Figure 4. Davenport’s model of Knowledge Work (Davenport, 2005)
Using Davenport’s model we developed a framework which helped us to categorise the different forms of work we were observing and how it is experienced by workers. This, in turn, mapped to our core-peripheral model, with routine work generally mapping to routine work and complex work mapping to core – with some important exceptions which related to job role.
Figure 5. Adaptation of Davenport’s framework based on primary research. (© Google, used with permission.)
We then identified common pain-points using this model which helped Google teams to apply the model of assistance detailed in the next section.
Figure 6. Barriers to content creation across content types. (© Google, used with permission.)
WHAT (EXPERIENCE OF) ASSISTANCE DO WORKERS WANT
Mapping the core-peripheral distinction to assistance
The core-peripheral distinction and Davenport’s model of knowledge work allowed the research team to start making sense of the experience of knowledge work. However, by itself it didn’t explain the support people wanted from AI or human assistance.
When discussing assistance, respondents expressed clear preferences for receiving different kinds of assistance depending on the type of task they received assistance with. The more peripheral a task was to them, the more they wanted to completely offload it from their responsibility. With core tasks, on the other hand, respondents preferred assistance that enhanced their execution of the task, without removing it from their oversight.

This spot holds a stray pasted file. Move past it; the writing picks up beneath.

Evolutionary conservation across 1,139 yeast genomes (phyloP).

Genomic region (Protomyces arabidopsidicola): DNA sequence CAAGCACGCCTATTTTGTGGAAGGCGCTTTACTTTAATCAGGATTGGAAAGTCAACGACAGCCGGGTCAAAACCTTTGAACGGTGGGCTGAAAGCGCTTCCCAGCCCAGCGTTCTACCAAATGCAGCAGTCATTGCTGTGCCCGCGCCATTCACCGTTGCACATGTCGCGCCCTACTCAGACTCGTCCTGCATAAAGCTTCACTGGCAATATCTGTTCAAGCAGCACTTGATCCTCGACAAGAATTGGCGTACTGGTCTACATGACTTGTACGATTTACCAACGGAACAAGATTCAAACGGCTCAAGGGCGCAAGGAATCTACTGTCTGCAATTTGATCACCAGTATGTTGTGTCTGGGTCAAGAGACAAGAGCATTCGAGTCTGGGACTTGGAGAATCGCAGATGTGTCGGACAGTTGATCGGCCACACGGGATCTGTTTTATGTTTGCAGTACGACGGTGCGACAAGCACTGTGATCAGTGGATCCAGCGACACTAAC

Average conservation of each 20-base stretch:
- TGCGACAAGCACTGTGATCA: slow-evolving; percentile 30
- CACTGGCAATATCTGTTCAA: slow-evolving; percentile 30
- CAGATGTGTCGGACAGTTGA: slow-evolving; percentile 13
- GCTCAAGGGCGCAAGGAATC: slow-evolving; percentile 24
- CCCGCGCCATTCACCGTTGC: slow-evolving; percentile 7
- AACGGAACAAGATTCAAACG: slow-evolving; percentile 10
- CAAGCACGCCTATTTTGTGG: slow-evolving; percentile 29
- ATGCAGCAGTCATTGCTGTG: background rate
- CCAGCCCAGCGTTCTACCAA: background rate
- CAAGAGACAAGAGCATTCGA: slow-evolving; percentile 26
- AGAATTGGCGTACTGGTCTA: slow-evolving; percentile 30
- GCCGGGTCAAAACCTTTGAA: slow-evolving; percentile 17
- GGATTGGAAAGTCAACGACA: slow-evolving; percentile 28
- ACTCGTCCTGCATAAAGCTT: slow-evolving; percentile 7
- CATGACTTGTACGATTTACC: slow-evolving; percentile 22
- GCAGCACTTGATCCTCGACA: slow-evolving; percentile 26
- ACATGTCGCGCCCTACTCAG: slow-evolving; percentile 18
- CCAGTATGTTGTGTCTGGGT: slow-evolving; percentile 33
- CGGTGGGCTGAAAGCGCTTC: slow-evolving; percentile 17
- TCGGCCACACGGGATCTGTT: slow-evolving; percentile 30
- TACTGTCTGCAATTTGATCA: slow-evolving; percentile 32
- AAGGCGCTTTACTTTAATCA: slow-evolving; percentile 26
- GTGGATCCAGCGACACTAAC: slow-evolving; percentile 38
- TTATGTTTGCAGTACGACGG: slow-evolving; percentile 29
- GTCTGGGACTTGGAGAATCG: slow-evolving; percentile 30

Seven specific types of assistance emerged from our research: remove, short-cut, anticipate, synthesize, scrutinize, improve and inspire. They can each be placed on the spectrum of assistance between offloading assistance and enhancing assistance. The following chart illustrates this with specific examples.
Figure 7. Spectrum of Assistance. (© Google, used with permission.)
Offloading peripheral work
“I feel more busy than I should be… I get 100’s of emails a day and most of them are bulls*!t”
Ingrid, Analyst, International Bank
As Ingrid illustrates, offloading peripheral work is often less clear-cut than outsourcing expense claims. The spectrum reveals that the experience of assistance that workers require is nuanced and can vary task-to-task within a workflow. Offloading does not necessarily mean total removal of the task; it can also be about speeding up the task (short-cut), pre-empting what is required (anticipating) or simplifying complexity (synthesise).
As discussed earlier, just because workers are not always rewarded by (or find meaning in) peripheral work this doesn’t mean it’s not significant and high risk. Ingrid’s ‘bullsh*t’ emails still require a thoughtful response. But if how she arrives at that thoughtful response can be expedited then that would be of immense value to her.